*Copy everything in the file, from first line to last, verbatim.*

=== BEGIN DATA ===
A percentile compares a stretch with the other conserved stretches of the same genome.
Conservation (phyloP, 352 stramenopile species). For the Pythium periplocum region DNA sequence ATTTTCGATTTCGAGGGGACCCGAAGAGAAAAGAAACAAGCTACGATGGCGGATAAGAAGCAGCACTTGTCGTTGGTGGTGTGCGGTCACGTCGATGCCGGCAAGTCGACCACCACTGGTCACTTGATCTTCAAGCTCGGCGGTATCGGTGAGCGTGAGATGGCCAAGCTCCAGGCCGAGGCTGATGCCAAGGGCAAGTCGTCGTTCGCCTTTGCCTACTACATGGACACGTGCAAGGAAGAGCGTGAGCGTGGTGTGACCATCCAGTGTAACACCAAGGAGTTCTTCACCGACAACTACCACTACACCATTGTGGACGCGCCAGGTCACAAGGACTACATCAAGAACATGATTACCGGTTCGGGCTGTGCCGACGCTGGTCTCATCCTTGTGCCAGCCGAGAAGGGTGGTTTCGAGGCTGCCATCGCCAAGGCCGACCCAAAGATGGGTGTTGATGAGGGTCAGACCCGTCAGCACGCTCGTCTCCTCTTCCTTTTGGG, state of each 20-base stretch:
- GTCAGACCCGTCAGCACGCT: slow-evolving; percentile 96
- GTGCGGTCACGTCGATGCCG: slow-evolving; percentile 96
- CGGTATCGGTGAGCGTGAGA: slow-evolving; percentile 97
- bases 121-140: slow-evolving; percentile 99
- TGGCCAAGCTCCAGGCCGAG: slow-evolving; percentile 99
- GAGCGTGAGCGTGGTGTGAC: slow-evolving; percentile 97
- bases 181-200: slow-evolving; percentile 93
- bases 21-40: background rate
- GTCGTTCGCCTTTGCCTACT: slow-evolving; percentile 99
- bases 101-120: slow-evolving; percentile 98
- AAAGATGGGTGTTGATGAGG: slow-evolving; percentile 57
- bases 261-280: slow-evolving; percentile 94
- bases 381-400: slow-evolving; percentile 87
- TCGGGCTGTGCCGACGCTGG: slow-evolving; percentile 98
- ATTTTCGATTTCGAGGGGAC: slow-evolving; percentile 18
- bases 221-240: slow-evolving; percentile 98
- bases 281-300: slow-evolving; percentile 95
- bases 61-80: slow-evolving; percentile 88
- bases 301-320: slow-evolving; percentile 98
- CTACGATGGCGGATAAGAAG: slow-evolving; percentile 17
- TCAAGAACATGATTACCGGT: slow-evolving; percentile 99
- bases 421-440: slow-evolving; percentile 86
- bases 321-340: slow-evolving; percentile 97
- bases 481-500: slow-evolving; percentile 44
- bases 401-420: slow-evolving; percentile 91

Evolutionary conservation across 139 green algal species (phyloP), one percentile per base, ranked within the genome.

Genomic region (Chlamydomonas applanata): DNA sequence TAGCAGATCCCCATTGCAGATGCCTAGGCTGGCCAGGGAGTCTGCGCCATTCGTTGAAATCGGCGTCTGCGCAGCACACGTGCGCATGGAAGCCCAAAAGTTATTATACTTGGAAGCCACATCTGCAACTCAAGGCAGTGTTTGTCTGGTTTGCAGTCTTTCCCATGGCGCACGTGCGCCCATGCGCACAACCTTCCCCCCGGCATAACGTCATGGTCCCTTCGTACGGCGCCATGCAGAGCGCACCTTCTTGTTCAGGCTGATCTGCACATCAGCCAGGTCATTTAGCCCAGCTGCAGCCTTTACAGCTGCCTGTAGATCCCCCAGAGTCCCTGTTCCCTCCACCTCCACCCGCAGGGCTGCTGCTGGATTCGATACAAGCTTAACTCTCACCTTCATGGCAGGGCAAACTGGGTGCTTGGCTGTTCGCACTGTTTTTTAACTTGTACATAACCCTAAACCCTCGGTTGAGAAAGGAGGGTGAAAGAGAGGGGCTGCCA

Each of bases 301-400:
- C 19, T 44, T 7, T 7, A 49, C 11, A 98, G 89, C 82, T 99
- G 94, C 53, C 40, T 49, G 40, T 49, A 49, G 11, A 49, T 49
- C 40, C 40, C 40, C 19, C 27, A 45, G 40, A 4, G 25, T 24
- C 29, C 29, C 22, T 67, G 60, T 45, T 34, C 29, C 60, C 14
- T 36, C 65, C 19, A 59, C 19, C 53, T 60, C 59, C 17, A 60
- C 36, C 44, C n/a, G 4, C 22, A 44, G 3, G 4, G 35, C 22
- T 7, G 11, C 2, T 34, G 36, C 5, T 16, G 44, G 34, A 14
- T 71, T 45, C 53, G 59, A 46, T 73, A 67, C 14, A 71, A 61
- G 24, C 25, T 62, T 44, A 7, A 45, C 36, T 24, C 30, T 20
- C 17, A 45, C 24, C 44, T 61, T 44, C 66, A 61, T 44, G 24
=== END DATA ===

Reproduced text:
A percentile compares a stretch with the other conserved stretches of the same genome.
Conservation (phyloP, 352 stramenopile species). For the Pythium periplocum region DNA sequence ATTTTCGATTTCGAGGGGACCCGAAGAGAAAAGAAACAAGCTACGATGGCGGATAAGAAGCAGCACTTGTCGTTGGTGGTGTGCGGTCACGTCGATGCCGGCAAGTCGACCACCACTGGTCACTTGATCTTCAAGCTCGGCGGTATCGGTGAGCGTGAGATGGCCAAGCTCCAGGCCGAGGCTGATGCCAAGGGCAAGTCGTCGTTCGCCTTTGCCTACTACATGGACACGTGCAAGGAAGAGCGTGAGCGTGGTGTGACCATCCAGTGTAACACCAAGGAGTTCTTCACCGACAACTACCACTACACCATTGTGGACGCGCCAGGTCACAAGGACTACATCAAGAACATGATTACCGGTTCGGGCTGTGCCGACGCTGGTCTCATCCTTGTGCCAGCCGAGAAGGGTGGTTTCGAGGCTGCCATCGCCAAGGCCGACCCAAAGATGGGTGTTGATGAGGGTCAGACCCGTCAGCACGCTCGTCTCCTCTTCCTTTTGGG, state of each 20-base stretch:
- GTCAGACCCGTCAGCACGCT: slow-evolving; percentile 96
- GTGCGGTCACGTCGATGCCG: slow-evolving; percentile 96
- CGGTATCGGTGAGCGTGAGA: slow-evolving; percentile 97
- bases 121-140: slow-evolving; percentile 99
- TGGCCAAGCTCCAGGCCGAG: slow-evolving; percentile 99
- GAGCGTGAGCGTGGTGTGAC: slow-evolving; percentile 97
- bases 181-200: slow-evolving; percentile 93
- bases 21-40: background rate
- GTCGTTCGCCTTTGCCTACT: slow-evolving; percentile 99
- bases 101-120: slow-evolving; percentile 98
- AAAGATGGGTGTTGATGAGG: slow-evolving; percentile 57
- bases 261-280: slow-evolving; percentile 94
- bases 381-400: slow-evolving; percentile 87
- TCGGGCTGTGCCGACGCTGG: slow-evolving; percentile 98
- ATTTTCGATTTCGAGGGGAC: slow-evolving; percentile 18
- bases 221-240: slow-evolving; percentile 98
- bases 281-300: slow-evolving; percentile 95
- bases 61-80: slow-evolving; percentile 88
- bases 301-320: slow-evolving; percentile 98
- CTACGATGGCGGATAAGAAG: slow-evolving; percentile 17
- TCAAGAACATGATTACCGGT: slow-evolving; percentile 99
- bases 421-440: slow-evolving; percentile 86
- bases 321-340: slow-evolving; percentile 97
- bases 481-500: slow-evolving; percentile 44
- bases 401-420: slow-evolving; percentile 91

Evolutionary conservation across 139 green algal species (phyloP), one percentile per base, ranked within the genome.

Genomic region (Chlamydomonas applanata): DNA sequence TAGCAGATCCCCATTGCAGATGCCTAGGCTGGCCAGGGAGTCTGCGCCATTCGTTGAAATCGGCGTCTGCGCAGCACACGTGCGCATGGAAGCCCAAAAGTTATTATACTTGGAAGCCACATCTGCAACTCAAGGCAGTGTTTGTCTGGTTTGCAGTCTTTCCCATGGCGCACGTGCGCCCATGCGCACAACCTTCCCCCCGGCATAACGTCATGGTCCCTTCGTACGGCGCCATGCAGAGCGCACCTTCTTGTTCAGGCTGATCTGCACATCAGCCAGGTCATTTAGCCCAGCTGCAGCCTTTACAGCTGCCTGTAGATCCCCCAGAGTCCCTGTTCCCTCCACCTCCACCCGCAGGGCTGCTGCTGGATTCGATACAAGCTTAACTCTCACCTTCATGGCAGGGCAAACTGGGTGCTTGGCTGTTCGCACTGTTTTTTAACTTGTACATAACCCTAAACCCTCGGTTGAGAAAGGAGGGTGAAAGAGAGGGGCTGCCA

Each of bases 301-400:
- C 19, T 44, T 7, T 7, A 49, C 11, A 98, G 89, C 82, T 99
- G 94, C 53, C 40, T 49, G 40, T 49, A 49, G 11, A 49, T 49
- C 40, C 40, C 40, C 19, C 27, A 45, G 40, A 4, G 25, T 24
- C 29, C 29, C 22, T 67, G 60, T 45, T 34, C 29, C 60, C 14
- T 36, C 65, C 19, A 59, C 19, C 53, T 60, C 59, C 17, A 60
- C 36, C 44, C n/a, G 4, C 22, A 44, G 3, G 4, G 35, C 22
- T 7, G 11, C 2, T 34, G 36, C 5, T 16, G 44, G 34, A 14
- T 71, T 45, C 53, G 59, A 46, T 73, A 67, C 14, A 71, A 61
- G 24, C 25, T 62, T 44, A 7, A 45, C 36, T 24, C 30, T 20
- C 17, A 45, C 24, C 44, T 61, T 44, C 66, A 61, T 44, G 24